By Mike Mount
A comprehensive Pentagon database containing the names of combat valor award recipients since September 11, 2001, will be put on the Pentagon website to raise awareness of those who received the awards, Secretary of Defense Leon Panetta told a Congressional Panel Wednesday.
The database is an effort to allow the public to officially see if a person received a specific award for valor in combat, in an effort debunk individuals who claim they received an award when they did not. The Supreme Court recently struck down a federal law making it a crime to falsely claim military medals earned.
"You're all aware that free speech allows someone to lie about awards," Panetta told a House panel at a joint hearing of the House Armed Services Committee and the House Veterans Affairs Committee on Wednesday.
"Free speech is one thing but dishonoring those on the battle field is something else," he said. FULL POST
By Pam Benson
The U.S. intelligence community has set up a 24/7 center to analyze threat information during the London Olympics, a senior American counterterrorism official said.
Matthew Olsen, the director of the National Counterterrorism Center, told the House Homeland Security Committee on Wednesday that the upcoming Olympics "present a potential target for terrorists and other disruptive groups."
In response, the counterterrorism center and its partners in the intelligence community set up the Threat Integration Center "to operate around the clock providing real-time situational awareness and threat analysis," Olsen said.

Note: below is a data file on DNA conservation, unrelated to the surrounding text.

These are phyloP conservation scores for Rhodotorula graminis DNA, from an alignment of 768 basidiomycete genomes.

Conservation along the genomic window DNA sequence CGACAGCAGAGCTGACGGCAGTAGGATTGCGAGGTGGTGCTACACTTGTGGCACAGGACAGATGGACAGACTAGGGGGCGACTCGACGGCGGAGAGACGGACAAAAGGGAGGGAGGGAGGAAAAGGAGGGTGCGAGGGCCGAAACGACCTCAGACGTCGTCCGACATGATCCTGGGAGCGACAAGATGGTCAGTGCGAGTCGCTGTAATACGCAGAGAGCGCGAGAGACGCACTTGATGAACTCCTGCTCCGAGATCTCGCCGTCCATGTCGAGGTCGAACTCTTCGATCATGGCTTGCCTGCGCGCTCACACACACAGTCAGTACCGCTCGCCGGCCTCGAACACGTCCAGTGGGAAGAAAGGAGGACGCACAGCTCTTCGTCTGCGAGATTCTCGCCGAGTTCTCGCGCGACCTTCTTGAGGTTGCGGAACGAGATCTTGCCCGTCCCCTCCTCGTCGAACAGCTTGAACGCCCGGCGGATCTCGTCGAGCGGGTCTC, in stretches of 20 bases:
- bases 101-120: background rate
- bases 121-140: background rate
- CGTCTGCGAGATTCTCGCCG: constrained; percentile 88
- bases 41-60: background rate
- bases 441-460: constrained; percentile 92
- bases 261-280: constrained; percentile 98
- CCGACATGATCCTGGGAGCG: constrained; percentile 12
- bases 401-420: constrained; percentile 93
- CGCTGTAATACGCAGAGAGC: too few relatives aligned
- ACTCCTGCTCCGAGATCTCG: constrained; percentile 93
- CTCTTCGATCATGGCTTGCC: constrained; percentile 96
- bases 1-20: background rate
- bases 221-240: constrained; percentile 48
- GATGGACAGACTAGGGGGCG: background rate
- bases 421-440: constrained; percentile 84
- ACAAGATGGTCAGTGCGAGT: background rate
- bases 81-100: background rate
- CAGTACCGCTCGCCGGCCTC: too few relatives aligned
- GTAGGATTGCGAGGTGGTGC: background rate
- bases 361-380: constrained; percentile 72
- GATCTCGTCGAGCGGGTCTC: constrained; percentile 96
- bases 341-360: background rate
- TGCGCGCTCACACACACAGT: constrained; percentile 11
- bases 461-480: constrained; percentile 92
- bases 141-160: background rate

By Dan Merica, CNN
With Syria in near meltdown and the threat of domestic terrorism still looming large, key players in the national security world are headed to Aspen, Colorado this week for the “Aspen Security Forum.” The event will feature panels ranging from the role of special operations to cybersecurity, with both former and current officials weighing in.
On Wednesday, the forum kicks off with Admiral William McRaven, the commander of U.S. Special Operations Command (SOCOM), discussing the large role special operations is now playing in defending the nation. CNN’s Wolf Blitzer will moderate the McRaven discussion and will host “The Situation Room with Wolf Blitzer” live from Aspen starting on Wednesday.
CNN Security Clearance: Special Operations rebuffed in effort to get new authority
CNN Security Clearance: High level meeting focuses on future of special ops in Afghanistan
Michael Chertoff, the former secretary of the Department of Homeland Security, will be part of a Saturday panel that looks at the past, present and future of the almost 10-year old department. Is the department actually living up to its name? That will be the primary question put to the panel that includes Jane Holl Lute, the current deputy secretary.